[FPSPACE] Trajectories of Soviet 2MV Missions to Venus and Mars in1962

Bart Hendrickx bhen at telenet.be
Sun Jun 29 18:44:46 EDT 2014


A handful of declassified documents on the 1962 Venus and Mars missions were
published in the book "Sovetskiy kosmos" three years ago. The following
information may be useful for the trajectory analysis : 

The Venus missions :

In a document sent to the Central Committee on 11 August 1962 the launch
window is given as 15 August - 11 September 1962. Three missions were being
prepared, one lander (2MV-1), one flyby probe (2MV-2) and what is only
described as a "back-up mission". The first launch was expected to carry a
lander and the second a fly-by probe (so it looks like the launch of the
second lander (the "back-up mission") was moved forward after the launch
failure of the first lander, with the flyby mission moving to the last slot
in the window). 

The launch mass given for all the probes 1100 kg. The mass given for the
landing device is 370 kg.

The probes were expected to reach the "vicinity of Venus" 90 to 140 days
after launch after having covered 75 million km. A course correction was
expected to be carried out between 20 to 90 days after launch at distance of
5 to 50 million km from Earth. The big margin in the arrival date is
strange. As for the date of the course correction, that probably depended on
the accuracy of the launch.

The flyby probe was expected to come to within a distance of 1000 to 2000 km
from the Venusian surface and send back pictures and other data.

Also published are telegrams sent to the Central Committee after the two
first launch failures. The launch time given for the first mission is 25
August at 5.56 Moscow time (=2.56 GMT, about 40 minutes later than given by
other sources). The second launch was expected on 31 August (so seems to
have been a delayed by a day). Launch time given for the second launch is 1
September at 5.12 Moscow time (as reported elsewhere). On that day the third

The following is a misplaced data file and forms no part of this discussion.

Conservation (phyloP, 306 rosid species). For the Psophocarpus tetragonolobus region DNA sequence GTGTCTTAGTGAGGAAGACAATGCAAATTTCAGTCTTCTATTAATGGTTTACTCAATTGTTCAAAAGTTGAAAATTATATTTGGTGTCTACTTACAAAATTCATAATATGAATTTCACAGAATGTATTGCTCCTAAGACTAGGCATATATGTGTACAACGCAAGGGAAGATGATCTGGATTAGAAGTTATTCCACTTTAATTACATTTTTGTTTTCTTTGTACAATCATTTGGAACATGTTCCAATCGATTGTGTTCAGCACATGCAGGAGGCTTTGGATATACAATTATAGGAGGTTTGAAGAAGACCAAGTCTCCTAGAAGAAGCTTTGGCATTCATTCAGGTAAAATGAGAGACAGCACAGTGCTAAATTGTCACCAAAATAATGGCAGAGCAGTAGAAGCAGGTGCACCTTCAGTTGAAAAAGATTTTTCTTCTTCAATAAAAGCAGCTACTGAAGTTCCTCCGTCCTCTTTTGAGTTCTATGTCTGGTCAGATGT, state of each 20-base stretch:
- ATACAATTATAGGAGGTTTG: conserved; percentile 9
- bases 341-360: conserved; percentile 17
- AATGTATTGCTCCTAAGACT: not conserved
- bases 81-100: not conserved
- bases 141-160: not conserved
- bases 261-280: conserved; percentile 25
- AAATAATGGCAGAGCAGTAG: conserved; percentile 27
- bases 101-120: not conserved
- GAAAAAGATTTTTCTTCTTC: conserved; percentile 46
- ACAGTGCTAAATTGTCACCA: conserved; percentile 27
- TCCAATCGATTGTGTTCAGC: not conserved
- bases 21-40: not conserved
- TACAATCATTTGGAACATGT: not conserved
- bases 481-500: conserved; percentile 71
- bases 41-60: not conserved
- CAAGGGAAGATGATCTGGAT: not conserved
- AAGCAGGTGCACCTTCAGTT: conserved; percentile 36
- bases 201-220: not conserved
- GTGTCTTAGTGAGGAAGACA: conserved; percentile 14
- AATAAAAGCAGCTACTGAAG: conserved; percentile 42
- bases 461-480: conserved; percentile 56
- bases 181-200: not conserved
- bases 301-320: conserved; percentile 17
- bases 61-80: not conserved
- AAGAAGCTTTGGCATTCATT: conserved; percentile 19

probe (the flyby probe) was expected to be launched between 7 and 14
September (so it looks like the window was slightly stretched. In the 11
August document it had been explicitly stated that the mission objectives
could only be accomplished if the missions were launched before 11
September).



The Mars missions :

The mission objectives are described in a document to the Central Committee
on 6 October 1962. The launch window is given as 25 October - 5 November
1962. The sequence of launches was the two flyby probes first, followed by
the lander (so the sequence wasn't changed).

Only the mass for the landing device is given (250 kg).

The expected arrival was "210 to 240 days after launch" (apparently this was
the case for all three probes, although the text can also be interpreted
such that this was the expected flight time for the lander). Two course
corrections were planned for all three probes : the first 50 to 70 days
after launch at a distance of "about 50 million km" and the second 15 days
before Mars arrival. 

Both flyby probes were to fly past the planet of a distance of 1000 to 2000
km and send back pictures. The first mission carried "extra telemetry
devices" to check the effectiveness of modifications made to the Blok-L
escape stage after the failed Venus launches in September.

The launch times for the failed missions given in the launch telegrams to
the Central Committee are the same as reported elsewhere.

Bart Hendrickx



-----Original Message-----
From: FPSPACE [mailto:fpspace-bounces at www.friends-partners.org] On Behalf Of
Drew LePage
Sent: zondag 29 juni 2014 15:47
To: fpspace at friends-partners.org
Subject: [FPSPACE] Trajectories of Soviet 2MV Missions to Venus and Mars
in1962

I've been interested in the old Soviet lunar and planetary missions for
decades as well as tackling the mysteries some of the early ones have
presented.  One of the tools I found to be useful unraveling some of these
mysteries (as well as raising new questions) has been an analysis of the
trajectories followed (or supposed to be followed) by Soviet missions to
Venus and Mars.  Two of the more recent analyses that I have performed but
not shared in this forum are for the 2MV-series spacecraft launched towards
Venus and Mars in 1962.  I provide the links below:

An analysis of the three unsuccessful (and unannounced) launches in
late-August to Early September 1962 to Venus that were suppose to compete
with NASA's Mariner 2 mission:

http://www.drewexmachina.com/2014/06/04/trajectory-analysis-of-the-1962-sovi
et-venus-missions/ 


An analysis of the three missions to Mars launched in late-October to
early-November 1962 which included Mars 1 and a pair of unsuccessful (and
again, unannounced) sister craft - another flyby probe and the first Mars
lander.  Also discussed are results from simulations of the entry trajectory
into the Martian atmosphere:

http://www.drewexmachina.com/2014/05/02/trajectory-analysis-of-the-soviet-19
62-mars-missions/ 



Drew


--
Andrew J. LePage
Senior Project Scientist

Visidyne, Inc.
111 South Bedford Street
Suite 103
Burlington, MA 01803

Tel: (781) 272-1220
Fax: (781) 229-8165

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